(Bloomberg) -- South Africa’s trade deficit swelled to the biggest since at least 1990 in January as imports surged 22 percent and vehicle exports declined.
The 27.7 billion-rand ($2.4 billion) gap compares with December’s revised 15.3 billion-rand positive balance, the Pretoria-based South African Revenue Service said in an emailed statement Wednesday. The median estimate of four economists surveyed by Bloomberg was for a 1.7 billion-rand deficit. The gap was 11.2 billion rand a year earlier.
Positive trade balances have eased pressure on the current account, the broadest measure of trade in goods and services, boosting the rand. The currency is the best performer worldwide against the dollar since the ruling African National Congress voted for Cyril Ramaphosa to lead the party in December, ending Jacob Zuma’s rein. Ramaphosa subsequently became president of the nation whose economy probably expanded by 1 percent in 2017, according to National Treasury estimates. It will probably grow 1.5 percent this year.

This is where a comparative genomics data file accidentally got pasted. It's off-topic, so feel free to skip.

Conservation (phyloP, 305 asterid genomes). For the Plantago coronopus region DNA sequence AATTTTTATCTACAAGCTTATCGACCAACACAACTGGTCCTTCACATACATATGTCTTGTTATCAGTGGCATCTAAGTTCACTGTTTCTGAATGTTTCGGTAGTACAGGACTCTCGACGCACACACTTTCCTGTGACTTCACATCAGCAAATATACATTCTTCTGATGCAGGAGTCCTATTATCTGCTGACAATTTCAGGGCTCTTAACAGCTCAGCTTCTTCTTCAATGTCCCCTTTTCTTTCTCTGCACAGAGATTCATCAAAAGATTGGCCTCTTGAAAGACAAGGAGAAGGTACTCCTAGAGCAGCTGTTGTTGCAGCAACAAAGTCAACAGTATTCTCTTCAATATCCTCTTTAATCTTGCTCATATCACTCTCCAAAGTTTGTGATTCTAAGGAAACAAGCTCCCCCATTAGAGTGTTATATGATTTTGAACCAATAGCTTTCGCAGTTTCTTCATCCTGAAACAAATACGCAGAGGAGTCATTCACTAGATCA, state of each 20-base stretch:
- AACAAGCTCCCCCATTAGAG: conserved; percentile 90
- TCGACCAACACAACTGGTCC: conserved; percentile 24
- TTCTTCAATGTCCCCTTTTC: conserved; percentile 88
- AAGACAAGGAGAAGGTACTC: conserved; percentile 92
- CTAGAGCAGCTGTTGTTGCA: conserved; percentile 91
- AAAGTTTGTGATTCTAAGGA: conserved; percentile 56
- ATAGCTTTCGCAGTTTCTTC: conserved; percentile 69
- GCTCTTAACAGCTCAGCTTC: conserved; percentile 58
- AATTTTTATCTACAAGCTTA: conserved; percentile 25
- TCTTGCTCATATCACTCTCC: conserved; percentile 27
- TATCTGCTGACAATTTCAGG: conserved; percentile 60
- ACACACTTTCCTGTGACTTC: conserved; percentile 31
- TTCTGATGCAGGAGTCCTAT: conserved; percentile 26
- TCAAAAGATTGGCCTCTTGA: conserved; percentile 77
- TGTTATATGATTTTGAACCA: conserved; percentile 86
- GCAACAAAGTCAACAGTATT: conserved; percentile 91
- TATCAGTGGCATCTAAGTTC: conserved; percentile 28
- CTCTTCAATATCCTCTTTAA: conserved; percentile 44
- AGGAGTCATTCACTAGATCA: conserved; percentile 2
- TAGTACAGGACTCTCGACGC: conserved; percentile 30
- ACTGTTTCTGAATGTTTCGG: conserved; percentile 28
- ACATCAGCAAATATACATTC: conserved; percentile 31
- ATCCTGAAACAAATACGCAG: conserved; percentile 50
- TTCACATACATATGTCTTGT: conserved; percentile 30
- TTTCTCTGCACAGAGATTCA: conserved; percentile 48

The government is battling to return public finances to a sustainable path and stave off another credit-rating downgrade, following years of stagnant growth and policy missteps that left a gaping hole in the budget.
Here are some highlights from the statement:
- Imports totaled 108.2 billion rand, as inward shipments of original equipment components more than doubled from a month earlier
- Exports totaled 80.5 billion rand, with vehicle and transport equipment shipments declining 47 percent from December
- The trade deficit for the year was 27.7 billion rand, compared with a negative balance of 11.3 billion rand a year earlier
The rand weakened 0.3 percent to 11.7561 per dollar by 2:11 p.m. in Johannesburg on Wednesday. The yield on rand-denominated government bonds due December 2026 rose 5 basis points to 8.17 percent.
The monthly trade figures are often volatile, reflecting the timing of shipments of commodities such as oil and diamonds.
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